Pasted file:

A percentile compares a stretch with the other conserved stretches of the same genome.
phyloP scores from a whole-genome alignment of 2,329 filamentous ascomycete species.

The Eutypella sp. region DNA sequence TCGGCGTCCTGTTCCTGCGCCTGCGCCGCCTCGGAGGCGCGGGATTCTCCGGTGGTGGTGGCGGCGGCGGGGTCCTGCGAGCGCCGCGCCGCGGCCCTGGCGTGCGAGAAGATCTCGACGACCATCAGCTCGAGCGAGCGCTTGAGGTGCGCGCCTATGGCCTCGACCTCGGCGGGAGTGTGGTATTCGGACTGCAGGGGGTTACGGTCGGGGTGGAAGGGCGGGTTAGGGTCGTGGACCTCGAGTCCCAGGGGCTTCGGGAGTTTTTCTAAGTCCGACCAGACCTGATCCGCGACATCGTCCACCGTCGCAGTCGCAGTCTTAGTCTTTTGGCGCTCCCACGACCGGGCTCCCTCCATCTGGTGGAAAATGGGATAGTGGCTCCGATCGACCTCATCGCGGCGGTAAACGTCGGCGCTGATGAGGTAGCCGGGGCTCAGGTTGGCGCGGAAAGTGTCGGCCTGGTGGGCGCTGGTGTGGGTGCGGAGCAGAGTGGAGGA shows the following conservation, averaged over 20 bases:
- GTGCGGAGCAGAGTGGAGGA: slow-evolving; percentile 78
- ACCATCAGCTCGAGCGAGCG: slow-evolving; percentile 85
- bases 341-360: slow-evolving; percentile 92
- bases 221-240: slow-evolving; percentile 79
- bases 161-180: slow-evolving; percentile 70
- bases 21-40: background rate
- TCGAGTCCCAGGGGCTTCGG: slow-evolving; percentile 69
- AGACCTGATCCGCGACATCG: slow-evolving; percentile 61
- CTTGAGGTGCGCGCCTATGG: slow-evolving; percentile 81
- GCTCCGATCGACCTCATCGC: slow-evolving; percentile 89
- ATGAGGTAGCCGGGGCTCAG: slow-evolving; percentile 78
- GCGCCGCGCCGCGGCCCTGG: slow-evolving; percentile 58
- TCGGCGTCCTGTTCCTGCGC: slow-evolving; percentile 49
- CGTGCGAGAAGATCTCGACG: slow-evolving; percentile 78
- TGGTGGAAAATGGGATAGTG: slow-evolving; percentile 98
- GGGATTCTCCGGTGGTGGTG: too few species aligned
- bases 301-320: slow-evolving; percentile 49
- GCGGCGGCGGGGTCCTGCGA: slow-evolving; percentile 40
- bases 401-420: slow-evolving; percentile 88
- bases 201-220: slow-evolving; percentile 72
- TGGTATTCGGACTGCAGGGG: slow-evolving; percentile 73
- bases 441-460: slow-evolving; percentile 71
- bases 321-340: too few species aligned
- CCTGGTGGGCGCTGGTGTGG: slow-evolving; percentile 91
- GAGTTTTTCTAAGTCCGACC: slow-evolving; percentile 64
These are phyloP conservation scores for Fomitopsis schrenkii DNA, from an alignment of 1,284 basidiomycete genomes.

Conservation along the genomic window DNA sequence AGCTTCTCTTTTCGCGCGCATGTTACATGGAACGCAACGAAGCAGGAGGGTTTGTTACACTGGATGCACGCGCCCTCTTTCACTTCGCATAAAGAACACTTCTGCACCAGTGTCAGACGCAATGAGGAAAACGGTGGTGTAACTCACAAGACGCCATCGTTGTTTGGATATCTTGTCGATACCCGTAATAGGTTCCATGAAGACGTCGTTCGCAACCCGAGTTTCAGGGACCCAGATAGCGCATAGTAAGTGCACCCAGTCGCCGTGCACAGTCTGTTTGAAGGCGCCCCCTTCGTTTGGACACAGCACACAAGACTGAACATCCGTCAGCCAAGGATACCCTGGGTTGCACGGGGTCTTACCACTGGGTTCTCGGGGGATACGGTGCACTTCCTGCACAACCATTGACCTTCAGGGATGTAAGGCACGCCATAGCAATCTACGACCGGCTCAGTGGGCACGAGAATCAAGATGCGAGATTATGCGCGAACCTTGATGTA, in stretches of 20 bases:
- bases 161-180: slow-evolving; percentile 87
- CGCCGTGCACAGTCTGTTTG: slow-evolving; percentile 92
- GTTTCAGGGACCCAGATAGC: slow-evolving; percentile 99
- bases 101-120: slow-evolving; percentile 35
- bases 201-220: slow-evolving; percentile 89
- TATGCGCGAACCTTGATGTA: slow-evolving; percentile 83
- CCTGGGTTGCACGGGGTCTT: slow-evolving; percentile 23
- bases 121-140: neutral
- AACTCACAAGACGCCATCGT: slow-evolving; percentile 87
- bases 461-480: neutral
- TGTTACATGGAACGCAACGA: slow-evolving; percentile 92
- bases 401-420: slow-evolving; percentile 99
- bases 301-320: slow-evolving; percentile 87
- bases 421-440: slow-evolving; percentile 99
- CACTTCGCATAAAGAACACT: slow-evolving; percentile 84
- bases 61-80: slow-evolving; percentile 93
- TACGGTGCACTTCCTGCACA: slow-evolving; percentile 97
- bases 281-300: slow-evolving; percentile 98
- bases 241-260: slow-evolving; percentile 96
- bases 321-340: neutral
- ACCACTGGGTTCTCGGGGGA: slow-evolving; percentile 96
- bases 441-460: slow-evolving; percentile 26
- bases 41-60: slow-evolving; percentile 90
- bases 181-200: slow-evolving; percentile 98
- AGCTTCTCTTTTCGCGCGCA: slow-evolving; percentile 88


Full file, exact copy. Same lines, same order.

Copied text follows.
A percentile compares a stretch with the other conserved stretches of the same genome.
phyloP scores from a whole-genome alignment of 2,329 filamentous ascomycete species.

The Eutypella sp. region DNA sequence TCGGCGTCCTGTTCCTGCGCCTGCGCCGCCTCGGAGGCGCGGGATTCTCCGGTGGTGGTGGCGGCGGCGGGGTCCTGCGAGCGCCGCGCCGCGGCCCTGGCGTGCGAGAAGATCTCGACGACCATCAGCTCGAGCGAGCGCTTGAGGTGCGCGCCTATGGCCTCGACCTCGGCGGGAGTGTGGTATTCGGACTGCAGGGGGTTACGGTCGGGGTGGAAGGGCGGGTTAGGGTCGTGGACCTCGAGTCCCAGGGGCTTCGGGAGTTTTTCTAAGTCCGACCAGACCTGATCCGCGACATCGTCCACCGTCGCAGTCGCAGTCTTAGTCTTTTGGCGCTCCCACGACCGGGCTCCCTCCATCTGGTGGAAAATGGGATAGTGGCTCCGATCGACCTCATCGCGGCGGTAAACGTCGGCGCTGATGAGGTAGCCGGGGCTCAGGTTGGCGCGGAAAGTGTCGGCCTGGTGGGCGCTGGTGTGGGTGCGGAGCAGAGTGGAGGA shows the following conservation, averaged over 20 bases:
- GTGCGGAGCAGAGTGGAGGA: slow-evolving; percentile 78
- ACCATCAGCTCGAGCGAGCG: slow-evolving; percentile 85
- bases 341-360: slow-evolving; percentile 92
- bases 221-240: slow-evolving; percentile 79
- bases 161-180: slow-evolving; percentile 70
- bases 21-40: background rate
- TCGAGTCCCAGGGGCTTCGG: slow-evolving; percentile 69
- AGACCTGATCCGCGACATCG: slow-evolving; percentile 61
- CTTGAGGTGCGCGCCTATGG: slow-evolving; percentile 81
- GCTCCGATCGACCTCATCGC: slow-evolving; percentile 89
- ATGAGGTAGCCGGGGCTCAG: slow-evolving; percentile 78
- GCGCCGCGCCGCGGCCCTGG: slow-evolving; percentile 58
- TCGGCGTCCTGTTCCTGCGC: slow-evolving; percentile 49
- CGTGCGAGAAGATCTCGACG: slow-evolving; percentile 78
- TGGTGGAAAATGGGATAGTG: slow-evolving; percentile 98
- GGGATTCTCCGGTGGTGGTG: too few species aligned
- bases 301-320: slow-evolving; percentile 49
- GCGGCGGCGGGGTCCTGCGA: slow-evolving; percentile 40
- bases 401-420: slow-evolving; percentile 88
- bases 201-220: slow-evolving; percentile 72
- TGGTATTCGGACTGCAGGGG: slow-evolving; percentile 73
- bases 441-460: slow-evolving; percentile 71
- bases 321-340: too few species aligned
- CCTGGTGGGCGCTGGTGTGG: slow-evolving; percentile 91
- GAGTTTTTCTAAGTCCGACC: slow-evolving; percentile 64
These are phyloP conservation scores for Fomitopsis schrenkii DNA, from an alignment of 1,284 basidiomycete genomes.

Conservation along the genomic window DNA sequence AGCTTCTCTTTTCGCGCGCATGTTACATGGAACGCAACGAAGCAGGAGGGTTTGTTACACTGGATGCACGCGCCCTCTTTCACTTCGCATAAAGAACACTTCTGCACCAGTGTCAGACGCAATGAGGAAAACGGTGGTGTAACTCACAAGACGCCATCGTTGTTTGGATATCTTGTCGATACCCGTAATAGGTTCCATGAAGACGTCGTTCGCAACCCGAGTTTCAGGGACCCAGATAGCGCATAGTAAGTGCACCCAGTCGCCGTGCACAGTCTGTTTGAAGGCGCCCCCTTCGTTTGGACACAGCACACAAGACTGAACATCCGTCAGCCAAGGATACCCTGGGTTGCACGGGGTCTTACCACTGGGTTCTCGGGGGATACGGTGCACTTCCTGCACAACCATTGACCTTCAGGGATGTAAGGCACGCCATAGCAATCTACGACCGGCTCAGTGGGCACGAGAATCAAGATGCGAGATTATGCGCGAACCTTGATGTA, in stretches of 20 bases:
- bases 161-180: slow-evolving; percentile 87
- CGCCGTGCACAGTCTGTTTG: slow-evolving; percentile 92
- GTTTCAGGGACCCAGATAGC: slow-evolving; percentile 99
- bases 101-120: slow-evolving; percentile 35
- bases 201-220: slow-evolving; percentile 89
- TATGCGCGAACCTTGATGTA: slow-evolving; percentile 83
- CCTGGGTTGCACGGGGTCTT: slow-evolving; percentile 23
- bases 121-140: neutral
- AACTCACAAGACGCCATCGT: slow-evolving; percentile 87
- bases 461-480: neutral
- TGTTACATGGAACGCAACGA: slow-evolving; percentile 92
- bases 401-420: slow-evolving; percentile 99
- bases 301-320: slow-evolving; percentile 87
- bases 421-440: slow-evolving; percentile 99
- CACTTCGCATAAAGAACACT: slow-evolving; percentile 84
- bases 61-80: slow-evolving; percentile 93
- TACGGTGCACTTCCTGCACA: slow-evolving; percentile 97
- bases 281-300: slow-evolving; percentile 98
- bases 241-260: slow-evolving; percentile 96
- bases 321-340: neutral
- ACCACTGGGTTCTCGGGGGA: slow-evolving; percentile 96
- bases 441-460: slow-evolving; percentile 26
- bases 41-60: slow-evolving; percentile 90
- bases 181-200: slow-evolving; percentile 98
- AGCTTCTCTTTTCGCGCGCA: slow-evolving; percentile 88